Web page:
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The perceptions of the United Nations

By Stephen Cheleda - posted Thursday, 13 March 2008

The United Nations is viewed by some people with disappointment that it seems unable to solve some of the pressing humanitarian issues such as the one occurring in the Darfur region of Sudan. Or that it could not intervene effectively to stop the genocide in Rwanda.

Other people despise the UN for similar reason, but argue that the UN is simply incapable of acting meaningfully to solve any security issues.

Some people fear it, because they do not want any “world government”. They certainly do not want a standing “world army”.


Again, others persist with the belief that somehow the UN will reform itself, and the super-powers (the five Permanent Members of the Security Council) will relinquish their veto, or simply moderate its use to special circumstances only.

All these perceptions have one thing in common. Neither of them reflects the purpose or the true meaning of the United Nations.

The United Nations is the custodian, the upholder, of International Law. It is not the enforcer of that law.

To appreciate what International Law is, perhaps we ought to consider its origins. It started at the Congress of Vienna in 1815 when an International Directorate was established for the navigation of the Rhine. The “Superior Health Council” was established in 1838 with an inspectorate in Constantinople (Istanbul), to deal with any outbreak of cholera. Other such directorates followed as a result of international agreements.

The International Telegraph Union (1865) was the first IGO (intergovernmental organisation) that the USA joined. The fact that commercial planes can fly over many countries, or that, radio transmissions are restricted to given frequencies, are all the results of international agreements with an independent directorates.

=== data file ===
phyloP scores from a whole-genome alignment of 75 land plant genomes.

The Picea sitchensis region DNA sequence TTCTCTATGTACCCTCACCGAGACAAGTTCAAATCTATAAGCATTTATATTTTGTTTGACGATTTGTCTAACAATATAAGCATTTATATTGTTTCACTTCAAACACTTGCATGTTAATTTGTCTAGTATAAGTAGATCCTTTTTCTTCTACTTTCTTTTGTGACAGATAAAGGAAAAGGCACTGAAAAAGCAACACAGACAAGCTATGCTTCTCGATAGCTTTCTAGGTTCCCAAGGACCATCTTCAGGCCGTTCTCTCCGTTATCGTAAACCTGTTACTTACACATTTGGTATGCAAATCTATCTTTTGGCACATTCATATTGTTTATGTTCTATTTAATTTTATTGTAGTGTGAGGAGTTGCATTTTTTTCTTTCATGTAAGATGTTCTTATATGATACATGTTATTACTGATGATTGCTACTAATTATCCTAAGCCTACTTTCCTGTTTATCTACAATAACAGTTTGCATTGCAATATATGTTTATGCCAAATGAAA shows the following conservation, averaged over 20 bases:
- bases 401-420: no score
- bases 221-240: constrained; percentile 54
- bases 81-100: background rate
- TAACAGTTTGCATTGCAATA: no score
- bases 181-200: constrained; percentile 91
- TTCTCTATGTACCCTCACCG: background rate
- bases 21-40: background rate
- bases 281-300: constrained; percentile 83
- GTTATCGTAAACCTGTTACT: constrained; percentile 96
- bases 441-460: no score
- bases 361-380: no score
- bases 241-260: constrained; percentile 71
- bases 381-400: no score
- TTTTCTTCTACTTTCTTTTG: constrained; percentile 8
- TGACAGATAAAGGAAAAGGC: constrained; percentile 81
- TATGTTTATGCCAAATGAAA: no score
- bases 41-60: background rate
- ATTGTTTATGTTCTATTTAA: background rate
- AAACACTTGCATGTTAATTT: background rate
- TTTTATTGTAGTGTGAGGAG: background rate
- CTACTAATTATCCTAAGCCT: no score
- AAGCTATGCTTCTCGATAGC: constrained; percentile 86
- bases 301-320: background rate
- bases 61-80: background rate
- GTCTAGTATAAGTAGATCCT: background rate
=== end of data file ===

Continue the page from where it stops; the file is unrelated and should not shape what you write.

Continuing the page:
These IGOs are not altered or changed if a government happens to change. It is a tacit acknowledgement of the fact that certain issues cannot be resolved by force but only by co-operation. Therefore, international law is a treaty, or agreement between governments, with an independent IGO to administer those agreements.


The United Nations is an umbrella organisation for all the IGOs. It was formed in 1945 in order to administer the Charter of the UN. The Charter itself was the result of a series of negotiations and treaties, starting with the Atlantic Treaty between Churchill and Roosevelt, leading on through Dumbarton Oaks (draft of a World Peace Organisation), Yalta and finally to San Francisco. (The actual conference between the 50 state representatives took 63 days to work out the details of the Charter.)

International law works very effectively in the scientific, technical and in commercial fields. However, it is in the field of security issues that the UN simply cannot act independently.

Security was always an important consideration throughout human history. It remains so today. (Though we ought to remember that “security” means the safeguarding of trading patterns and not just the access to resources. Can an international body deal better with these issues than individual states?)

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About the Author

Stephen Cheleda was born in Budapest in 1938 and has lived in the UK since December 1956. After working in industry, he became a teacher of Mathematics in 1971. Stephen did an MA in Peace Studies at the University of Bradford. He retired in 2003.

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